Volume 17, Number 1—January 2011
Hepatitis E Virus Infection without Reactivation in Solid-Organ Transplant Recipients, France
||Incidence, cases/100 person-years (95% confidence interval)
|All||3.2 (2.06–4.13)||3.5 (1.9–5.1)||1.1 (0.03–2.19)||3.7 (1.09–6.1)||3.0 (0.1–7.52)||0.08|
|Kidney transplant||2.7 (1.52–3.68)||2.4 (0.8–3.9)||0.9 (0.01–4.4)||3.3 (0.47–6.120)||4.3 (1.28–11.48)||0.18|
|Liver transplant||4.8 (2.2–7.4)||7.12 (2.63–11.62)||1.6 (0.04–7.60)||5.1 (0.52–14.54)||0 (0–10)||0.24|
*HEV, hepatitis E virus.
1Based on results from this study, which of the following patients would be anticipated to be at highest risk for acquisition of hepatitis E virus (HEV) infection?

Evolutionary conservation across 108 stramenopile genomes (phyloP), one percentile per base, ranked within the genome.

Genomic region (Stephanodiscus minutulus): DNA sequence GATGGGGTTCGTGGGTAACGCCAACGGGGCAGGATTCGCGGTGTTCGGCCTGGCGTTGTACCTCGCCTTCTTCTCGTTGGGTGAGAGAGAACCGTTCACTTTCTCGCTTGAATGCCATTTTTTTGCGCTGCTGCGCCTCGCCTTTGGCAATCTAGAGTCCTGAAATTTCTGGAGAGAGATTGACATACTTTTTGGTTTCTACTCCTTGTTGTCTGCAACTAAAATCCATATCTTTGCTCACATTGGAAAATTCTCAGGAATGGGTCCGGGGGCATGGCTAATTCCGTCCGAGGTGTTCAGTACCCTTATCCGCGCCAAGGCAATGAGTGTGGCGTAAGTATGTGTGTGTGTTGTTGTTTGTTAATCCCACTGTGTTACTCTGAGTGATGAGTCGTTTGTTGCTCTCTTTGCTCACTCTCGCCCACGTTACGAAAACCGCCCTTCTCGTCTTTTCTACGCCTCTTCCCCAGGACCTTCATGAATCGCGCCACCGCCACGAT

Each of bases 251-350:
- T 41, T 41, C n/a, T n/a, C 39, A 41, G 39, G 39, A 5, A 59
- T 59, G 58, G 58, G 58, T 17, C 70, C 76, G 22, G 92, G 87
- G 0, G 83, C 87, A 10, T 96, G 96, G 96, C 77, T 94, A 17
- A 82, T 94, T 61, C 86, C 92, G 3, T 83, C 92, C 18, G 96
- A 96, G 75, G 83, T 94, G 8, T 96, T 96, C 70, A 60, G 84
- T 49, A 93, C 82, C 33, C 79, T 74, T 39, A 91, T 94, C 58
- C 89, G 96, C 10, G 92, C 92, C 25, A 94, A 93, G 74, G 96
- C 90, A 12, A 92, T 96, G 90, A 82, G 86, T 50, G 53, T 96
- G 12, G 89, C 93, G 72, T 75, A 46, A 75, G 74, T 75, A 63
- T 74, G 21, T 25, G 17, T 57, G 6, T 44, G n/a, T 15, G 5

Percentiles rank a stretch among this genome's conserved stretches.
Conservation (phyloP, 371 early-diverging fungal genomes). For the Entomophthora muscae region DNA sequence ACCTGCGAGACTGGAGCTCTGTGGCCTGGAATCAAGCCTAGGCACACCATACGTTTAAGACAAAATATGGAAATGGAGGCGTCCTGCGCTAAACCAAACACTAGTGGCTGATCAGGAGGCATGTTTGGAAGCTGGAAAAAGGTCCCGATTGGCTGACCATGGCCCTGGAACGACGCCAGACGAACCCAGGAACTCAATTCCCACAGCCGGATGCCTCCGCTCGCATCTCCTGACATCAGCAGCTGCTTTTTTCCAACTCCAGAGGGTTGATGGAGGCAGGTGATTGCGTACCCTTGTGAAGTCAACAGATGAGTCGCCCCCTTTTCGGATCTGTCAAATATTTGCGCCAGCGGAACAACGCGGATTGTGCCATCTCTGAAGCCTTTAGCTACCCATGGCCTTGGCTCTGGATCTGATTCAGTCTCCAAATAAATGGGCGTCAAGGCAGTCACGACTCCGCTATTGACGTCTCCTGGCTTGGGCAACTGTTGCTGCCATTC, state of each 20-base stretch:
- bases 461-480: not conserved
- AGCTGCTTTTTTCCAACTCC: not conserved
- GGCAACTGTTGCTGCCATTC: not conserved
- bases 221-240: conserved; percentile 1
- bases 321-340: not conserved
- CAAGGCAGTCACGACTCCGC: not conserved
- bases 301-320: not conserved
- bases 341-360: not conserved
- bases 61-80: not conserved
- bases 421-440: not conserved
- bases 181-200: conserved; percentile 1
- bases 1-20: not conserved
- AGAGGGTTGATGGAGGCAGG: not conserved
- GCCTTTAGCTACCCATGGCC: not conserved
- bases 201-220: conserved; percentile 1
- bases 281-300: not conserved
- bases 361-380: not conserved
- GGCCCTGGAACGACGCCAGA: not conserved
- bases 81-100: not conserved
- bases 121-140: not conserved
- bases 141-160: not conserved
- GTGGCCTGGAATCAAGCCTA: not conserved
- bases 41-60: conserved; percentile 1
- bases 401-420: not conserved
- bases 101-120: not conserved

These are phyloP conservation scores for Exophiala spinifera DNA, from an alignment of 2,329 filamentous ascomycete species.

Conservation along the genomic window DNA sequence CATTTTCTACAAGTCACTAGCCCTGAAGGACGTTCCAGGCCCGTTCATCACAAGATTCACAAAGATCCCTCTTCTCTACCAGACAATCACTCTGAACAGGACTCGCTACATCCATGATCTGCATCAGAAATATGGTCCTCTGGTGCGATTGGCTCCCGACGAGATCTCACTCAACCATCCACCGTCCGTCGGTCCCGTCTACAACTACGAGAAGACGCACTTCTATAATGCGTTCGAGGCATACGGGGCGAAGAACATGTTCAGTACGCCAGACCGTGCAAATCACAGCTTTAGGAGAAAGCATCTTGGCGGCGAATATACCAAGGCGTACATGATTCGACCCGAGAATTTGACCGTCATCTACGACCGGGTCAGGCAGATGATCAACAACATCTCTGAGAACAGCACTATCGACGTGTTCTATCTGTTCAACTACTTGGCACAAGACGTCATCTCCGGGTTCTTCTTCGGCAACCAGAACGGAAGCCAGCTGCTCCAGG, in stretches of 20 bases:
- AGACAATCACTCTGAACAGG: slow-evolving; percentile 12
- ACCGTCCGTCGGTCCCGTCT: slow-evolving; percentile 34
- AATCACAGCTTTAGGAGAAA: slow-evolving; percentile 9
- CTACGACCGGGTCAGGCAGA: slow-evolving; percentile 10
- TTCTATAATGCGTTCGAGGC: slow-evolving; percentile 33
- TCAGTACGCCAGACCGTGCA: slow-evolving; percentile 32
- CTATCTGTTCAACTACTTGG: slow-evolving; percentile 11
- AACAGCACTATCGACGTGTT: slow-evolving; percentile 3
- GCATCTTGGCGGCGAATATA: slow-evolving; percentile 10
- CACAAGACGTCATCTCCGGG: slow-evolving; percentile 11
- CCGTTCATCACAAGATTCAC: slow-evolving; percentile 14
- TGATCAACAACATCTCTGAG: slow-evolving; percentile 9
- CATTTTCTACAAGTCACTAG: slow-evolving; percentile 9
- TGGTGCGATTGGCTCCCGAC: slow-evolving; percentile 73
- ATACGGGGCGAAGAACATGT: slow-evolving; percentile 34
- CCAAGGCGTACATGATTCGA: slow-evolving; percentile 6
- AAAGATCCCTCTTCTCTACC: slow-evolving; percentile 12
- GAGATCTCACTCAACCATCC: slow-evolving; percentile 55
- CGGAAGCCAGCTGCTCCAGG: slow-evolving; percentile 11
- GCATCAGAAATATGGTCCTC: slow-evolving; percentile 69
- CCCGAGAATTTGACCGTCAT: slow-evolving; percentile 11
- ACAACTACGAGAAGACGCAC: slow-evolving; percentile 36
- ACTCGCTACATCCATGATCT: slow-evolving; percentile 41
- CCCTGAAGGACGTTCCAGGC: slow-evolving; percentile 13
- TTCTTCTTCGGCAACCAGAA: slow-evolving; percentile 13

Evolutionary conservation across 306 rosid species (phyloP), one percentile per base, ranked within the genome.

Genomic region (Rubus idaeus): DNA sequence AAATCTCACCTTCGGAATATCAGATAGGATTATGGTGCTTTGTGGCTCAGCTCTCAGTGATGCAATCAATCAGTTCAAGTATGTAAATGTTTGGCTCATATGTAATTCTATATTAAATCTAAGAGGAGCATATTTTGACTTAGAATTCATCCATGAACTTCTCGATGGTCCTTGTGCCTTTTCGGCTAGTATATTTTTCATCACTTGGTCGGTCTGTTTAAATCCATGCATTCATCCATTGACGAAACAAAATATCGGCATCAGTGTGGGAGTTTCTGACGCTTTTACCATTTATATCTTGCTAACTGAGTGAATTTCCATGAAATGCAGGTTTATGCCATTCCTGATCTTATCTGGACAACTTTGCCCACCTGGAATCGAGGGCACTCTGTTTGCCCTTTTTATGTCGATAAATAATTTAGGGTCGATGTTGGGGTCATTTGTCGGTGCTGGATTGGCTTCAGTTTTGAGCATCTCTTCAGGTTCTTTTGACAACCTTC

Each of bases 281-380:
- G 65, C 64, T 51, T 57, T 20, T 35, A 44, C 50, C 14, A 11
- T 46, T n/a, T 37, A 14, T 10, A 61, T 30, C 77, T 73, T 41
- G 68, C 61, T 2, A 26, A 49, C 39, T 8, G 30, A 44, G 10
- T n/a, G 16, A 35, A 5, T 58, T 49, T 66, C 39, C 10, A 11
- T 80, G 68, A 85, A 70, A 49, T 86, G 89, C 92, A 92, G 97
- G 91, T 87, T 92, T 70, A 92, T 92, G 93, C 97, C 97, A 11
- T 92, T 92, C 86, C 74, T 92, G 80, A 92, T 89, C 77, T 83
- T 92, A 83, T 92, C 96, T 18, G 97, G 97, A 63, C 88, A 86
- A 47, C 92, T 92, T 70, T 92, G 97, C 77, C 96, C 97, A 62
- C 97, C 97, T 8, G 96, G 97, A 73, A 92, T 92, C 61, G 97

A. A 65-year-old man undergoing kidney transplantation
B. A 45-year-old woman undergoing liver transplantation
C. A 76-year-old man 1 year post liver transplant.
D. A 36-year-old woman 6 months post kidney transplant
2A 49-year-old female patient who is HIV positive undergoes a liver transplant. Six months later she is found to be HEV positive. Which of the following factors would increase her risk to evolve to a chronic infection?
A. Alcohol use
B. Female sex
C. Immunocompromise associated with HIV infection
D. Comorbid hepatitis C virus or hepatitis B virus infection
- Page created: August 12, 2011
- Page last updated: August 12, 2011
- Page last reviewed: August 12, 2011
- Centers for Disease Control and Prevention,
National Center for Emerging and Zoonotic Infectious Diseases (NCEZID)
Office of the Director (OD)